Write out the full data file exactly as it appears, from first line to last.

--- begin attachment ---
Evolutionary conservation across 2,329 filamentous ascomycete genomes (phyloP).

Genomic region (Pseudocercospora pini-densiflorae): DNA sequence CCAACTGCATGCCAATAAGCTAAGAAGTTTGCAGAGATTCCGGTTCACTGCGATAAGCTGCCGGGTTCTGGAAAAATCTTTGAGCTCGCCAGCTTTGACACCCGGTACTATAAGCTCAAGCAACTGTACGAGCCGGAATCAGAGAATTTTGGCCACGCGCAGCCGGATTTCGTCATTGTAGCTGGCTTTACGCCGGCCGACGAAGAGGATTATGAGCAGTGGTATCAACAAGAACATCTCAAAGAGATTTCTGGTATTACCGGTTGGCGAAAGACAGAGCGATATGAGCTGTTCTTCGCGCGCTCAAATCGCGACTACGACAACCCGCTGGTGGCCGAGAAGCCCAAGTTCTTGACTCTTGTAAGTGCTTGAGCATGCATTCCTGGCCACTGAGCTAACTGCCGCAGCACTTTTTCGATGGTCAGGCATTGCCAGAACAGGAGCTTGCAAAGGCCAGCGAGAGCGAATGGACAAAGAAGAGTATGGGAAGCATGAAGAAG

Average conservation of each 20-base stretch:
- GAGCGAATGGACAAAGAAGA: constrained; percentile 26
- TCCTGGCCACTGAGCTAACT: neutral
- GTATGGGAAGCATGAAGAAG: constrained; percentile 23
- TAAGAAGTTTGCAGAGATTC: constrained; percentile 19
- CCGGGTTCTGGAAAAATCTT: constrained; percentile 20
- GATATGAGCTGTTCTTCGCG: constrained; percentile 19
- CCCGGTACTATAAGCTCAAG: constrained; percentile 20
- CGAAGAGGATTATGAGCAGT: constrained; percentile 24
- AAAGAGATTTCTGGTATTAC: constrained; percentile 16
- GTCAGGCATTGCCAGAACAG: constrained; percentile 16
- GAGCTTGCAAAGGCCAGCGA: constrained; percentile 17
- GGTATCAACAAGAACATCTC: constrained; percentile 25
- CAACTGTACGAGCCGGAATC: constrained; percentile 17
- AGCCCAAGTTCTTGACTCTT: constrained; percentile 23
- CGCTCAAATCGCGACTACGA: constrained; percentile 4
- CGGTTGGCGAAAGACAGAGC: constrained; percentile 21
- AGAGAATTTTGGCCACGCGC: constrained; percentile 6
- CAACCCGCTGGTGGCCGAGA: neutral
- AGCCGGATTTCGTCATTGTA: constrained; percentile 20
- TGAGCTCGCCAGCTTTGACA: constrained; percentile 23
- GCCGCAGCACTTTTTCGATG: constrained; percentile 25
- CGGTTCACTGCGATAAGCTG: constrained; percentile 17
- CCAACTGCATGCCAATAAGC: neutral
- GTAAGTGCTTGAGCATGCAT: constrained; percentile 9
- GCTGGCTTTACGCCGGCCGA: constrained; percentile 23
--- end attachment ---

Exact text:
Evolutionary conservation across 2,329 filamentous ascomycete genomes (phyloP).

Genomic region (Pseudocercospora pini-densiflorae): DNA sequence CCAACTGCATGCCAATAAGCTAAGAAGTTTGCAGAGATTCCGGTTCACTGCGATAAGCTGCCGGGTTCTGGAAAAATCTTTGAGCTCGCCAGCTTTGACACCCGGTACTATAAGCTCAAGCAACTGTACGAGCCGGAATCAGAGAATTTTGGCCACGCGCAGCCGGATTTCGTCATTGTAGCTGGCTTTACGCCGGCCGACGAAGAGGATTATGAGCAGTGGTATCAACAAGAACATCTCAAAGAGATTTCTGGTATTACCGGTTGGCGAAAGACAGAGCGATATGAGCTGTTCTTCGCGCGCTCAAATCGCGACTACGACAACCCGCTGGTGGCCGAGAAGCCCAAGTTCTTGACTCTTGTAAGTGCTTGAGCATGCATTCCTGGCCACTGAGCTAACTGCCGCAGCACTTTTTCGATGGTCAGGCATTGCCAGAACAGGAGCTTGCAAAGGCCAGCGAGAGCGAATGGACAAAGAAGAGTATGGGAAGCATGAAGAAG

Average conservation of each 20-base stretch:
- GAGCGAATGGACAAAGAAGA: constrained; percentile 26
- TCCTGGCCACTGAGCTAACT: neutral
- GTATGGGAAGCATGAAGAAG: constrained; percentile 23
- TAAGAAGTTTGCAGAGATTC: constrained; percentile 19
- CCGGGTTCTGGAAAAATCTT: constrained; percentile 20
- GATATGAGCTGTTCTTCGCG: constrained; percentile 19
- CCCGGTACTATAAGCTCAAG: constrained; percentile 20
- CGAAGAGGATTATGAGCAGT: constrained; percentile 24
- AAAGAGATTTCTGGTATTAC: constrained; percentile 16
- GTCAGGCATTGCCAGAACAG: constrained; percentile 16
- GAGCTTGCAAAGGCCAGCGA: constrained; percentile 17
- GGTATCAACAAGAACATCTC: constrained; percentile 25
- CAACTGTACGAGCCGGAATC: constrained; percentile 17
- AGCCCAAGTTCTTGACTCTT: constrained; percentile 23
- CGCTCAAATCGCGACTACGA: constrained; percentile 4
- CGGTTGGCGAAAGACAGAGC: constrained; percentile 21
- AGAGAATTTTGGCCACGCGC: constrained; percentile 6
- CAACCCGCTGGTGGCCGAGA: neutral
- AGCCGGATTTCGTCATTGTA: constrained; percentile 20
- TGAGCTCGCCAGCTTTGACA: constrained; percentile 23
- GCCGCAGCACTTTTTCGATG: constrained; percentile 25
- CGGTTCACTGCGATAAGCTG: constrained; percentile 17
- CCAACTGCATGCCAATAAGC: neutral
- GTAAGTGCTTGAGCATGCAT: constrained; percentile 9
- GCTGGCTTTACGCCGGCCGA: constrained; percentile 23